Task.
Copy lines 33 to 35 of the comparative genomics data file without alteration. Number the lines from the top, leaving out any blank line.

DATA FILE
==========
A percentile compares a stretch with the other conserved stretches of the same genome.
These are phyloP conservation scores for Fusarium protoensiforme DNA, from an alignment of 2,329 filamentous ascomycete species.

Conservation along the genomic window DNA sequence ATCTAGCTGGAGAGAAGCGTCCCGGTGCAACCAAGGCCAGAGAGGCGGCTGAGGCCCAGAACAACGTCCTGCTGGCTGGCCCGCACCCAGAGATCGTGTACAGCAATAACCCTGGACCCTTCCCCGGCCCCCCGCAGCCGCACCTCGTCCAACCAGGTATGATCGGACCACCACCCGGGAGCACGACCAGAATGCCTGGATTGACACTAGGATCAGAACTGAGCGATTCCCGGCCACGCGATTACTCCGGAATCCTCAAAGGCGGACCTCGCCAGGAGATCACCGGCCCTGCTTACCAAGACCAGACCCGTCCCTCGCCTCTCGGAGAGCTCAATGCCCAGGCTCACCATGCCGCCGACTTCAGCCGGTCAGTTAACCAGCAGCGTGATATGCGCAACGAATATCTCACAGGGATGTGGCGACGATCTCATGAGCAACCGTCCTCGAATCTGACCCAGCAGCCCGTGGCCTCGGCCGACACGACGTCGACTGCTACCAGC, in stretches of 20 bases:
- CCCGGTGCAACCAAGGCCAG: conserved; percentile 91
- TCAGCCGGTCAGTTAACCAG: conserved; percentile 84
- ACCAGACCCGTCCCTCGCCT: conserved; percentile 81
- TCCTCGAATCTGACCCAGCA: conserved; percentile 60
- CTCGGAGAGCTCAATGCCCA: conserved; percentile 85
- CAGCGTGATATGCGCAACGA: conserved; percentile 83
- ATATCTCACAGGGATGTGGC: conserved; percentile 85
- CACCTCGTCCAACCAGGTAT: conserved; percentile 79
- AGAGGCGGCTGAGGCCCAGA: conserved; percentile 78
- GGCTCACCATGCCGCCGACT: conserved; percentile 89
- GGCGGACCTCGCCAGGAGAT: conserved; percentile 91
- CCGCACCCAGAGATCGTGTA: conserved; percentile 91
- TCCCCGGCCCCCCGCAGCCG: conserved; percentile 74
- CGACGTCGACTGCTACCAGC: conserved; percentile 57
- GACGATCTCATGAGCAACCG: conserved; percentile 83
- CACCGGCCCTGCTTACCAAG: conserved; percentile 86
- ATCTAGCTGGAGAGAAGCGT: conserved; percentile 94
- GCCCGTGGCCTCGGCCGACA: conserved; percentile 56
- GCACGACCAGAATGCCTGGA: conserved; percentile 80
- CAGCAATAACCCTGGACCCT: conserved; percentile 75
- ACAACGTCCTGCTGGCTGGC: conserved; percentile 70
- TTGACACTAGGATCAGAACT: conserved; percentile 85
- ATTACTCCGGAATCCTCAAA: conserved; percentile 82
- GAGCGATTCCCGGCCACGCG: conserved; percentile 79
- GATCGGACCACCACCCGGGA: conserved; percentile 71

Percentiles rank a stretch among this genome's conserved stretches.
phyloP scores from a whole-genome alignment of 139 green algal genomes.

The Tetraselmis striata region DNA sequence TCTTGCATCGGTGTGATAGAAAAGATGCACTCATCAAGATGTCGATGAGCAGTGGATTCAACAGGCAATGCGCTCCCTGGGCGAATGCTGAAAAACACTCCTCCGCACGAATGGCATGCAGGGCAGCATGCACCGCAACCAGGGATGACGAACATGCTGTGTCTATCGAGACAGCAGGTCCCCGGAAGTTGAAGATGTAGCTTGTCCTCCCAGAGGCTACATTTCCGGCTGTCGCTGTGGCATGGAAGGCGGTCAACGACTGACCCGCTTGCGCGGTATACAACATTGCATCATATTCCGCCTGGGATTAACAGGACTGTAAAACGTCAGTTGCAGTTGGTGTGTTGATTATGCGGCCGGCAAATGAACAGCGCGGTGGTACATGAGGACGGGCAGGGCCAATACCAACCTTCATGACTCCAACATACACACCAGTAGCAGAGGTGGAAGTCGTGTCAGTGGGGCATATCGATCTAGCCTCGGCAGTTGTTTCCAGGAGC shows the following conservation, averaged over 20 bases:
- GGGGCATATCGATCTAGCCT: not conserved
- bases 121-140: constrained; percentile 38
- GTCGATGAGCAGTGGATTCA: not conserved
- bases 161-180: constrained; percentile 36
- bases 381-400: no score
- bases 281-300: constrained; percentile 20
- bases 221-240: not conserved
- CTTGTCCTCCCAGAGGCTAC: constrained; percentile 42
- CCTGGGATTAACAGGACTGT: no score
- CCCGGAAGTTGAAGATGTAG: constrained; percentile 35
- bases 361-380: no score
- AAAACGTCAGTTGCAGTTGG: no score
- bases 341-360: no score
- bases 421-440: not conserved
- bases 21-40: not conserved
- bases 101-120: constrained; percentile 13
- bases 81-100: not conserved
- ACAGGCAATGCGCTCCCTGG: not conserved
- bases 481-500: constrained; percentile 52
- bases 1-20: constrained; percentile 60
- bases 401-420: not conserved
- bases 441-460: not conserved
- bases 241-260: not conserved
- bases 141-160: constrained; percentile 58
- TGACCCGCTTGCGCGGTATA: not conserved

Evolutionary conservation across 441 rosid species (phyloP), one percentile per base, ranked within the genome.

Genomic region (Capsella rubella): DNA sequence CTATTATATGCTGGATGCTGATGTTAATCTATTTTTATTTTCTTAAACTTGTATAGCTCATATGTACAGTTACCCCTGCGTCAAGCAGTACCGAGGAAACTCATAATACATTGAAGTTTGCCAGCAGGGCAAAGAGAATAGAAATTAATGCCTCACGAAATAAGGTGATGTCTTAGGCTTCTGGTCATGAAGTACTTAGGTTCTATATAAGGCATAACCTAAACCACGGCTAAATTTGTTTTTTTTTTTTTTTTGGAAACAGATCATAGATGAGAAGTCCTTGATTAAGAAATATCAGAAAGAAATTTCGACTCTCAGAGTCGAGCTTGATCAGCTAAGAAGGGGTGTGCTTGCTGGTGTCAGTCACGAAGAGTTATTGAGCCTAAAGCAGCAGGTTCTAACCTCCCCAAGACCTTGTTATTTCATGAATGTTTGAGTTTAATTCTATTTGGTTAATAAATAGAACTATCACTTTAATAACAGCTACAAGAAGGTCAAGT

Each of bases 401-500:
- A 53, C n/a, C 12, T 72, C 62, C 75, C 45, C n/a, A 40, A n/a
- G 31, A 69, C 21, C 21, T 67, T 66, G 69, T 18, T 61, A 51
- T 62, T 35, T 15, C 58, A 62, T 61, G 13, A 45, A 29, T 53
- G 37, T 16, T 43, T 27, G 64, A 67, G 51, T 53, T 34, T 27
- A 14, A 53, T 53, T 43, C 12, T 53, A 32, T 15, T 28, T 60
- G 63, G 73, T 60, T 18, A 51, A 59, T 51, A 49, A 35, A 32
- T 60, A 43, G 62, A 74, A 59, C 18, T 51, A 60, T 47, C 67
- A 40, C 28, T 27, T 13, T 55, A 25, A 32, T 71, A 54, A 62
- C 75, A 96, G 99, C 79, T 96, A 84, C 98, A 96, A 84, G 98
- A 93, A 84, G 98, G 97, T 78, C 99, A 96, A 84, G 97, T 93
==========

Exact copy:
- bases 121-140: constrained; percentile 38
- GTCGATGAGCAGTGGATTCA: not conserved
- bases 161-180: constrained; percentile 36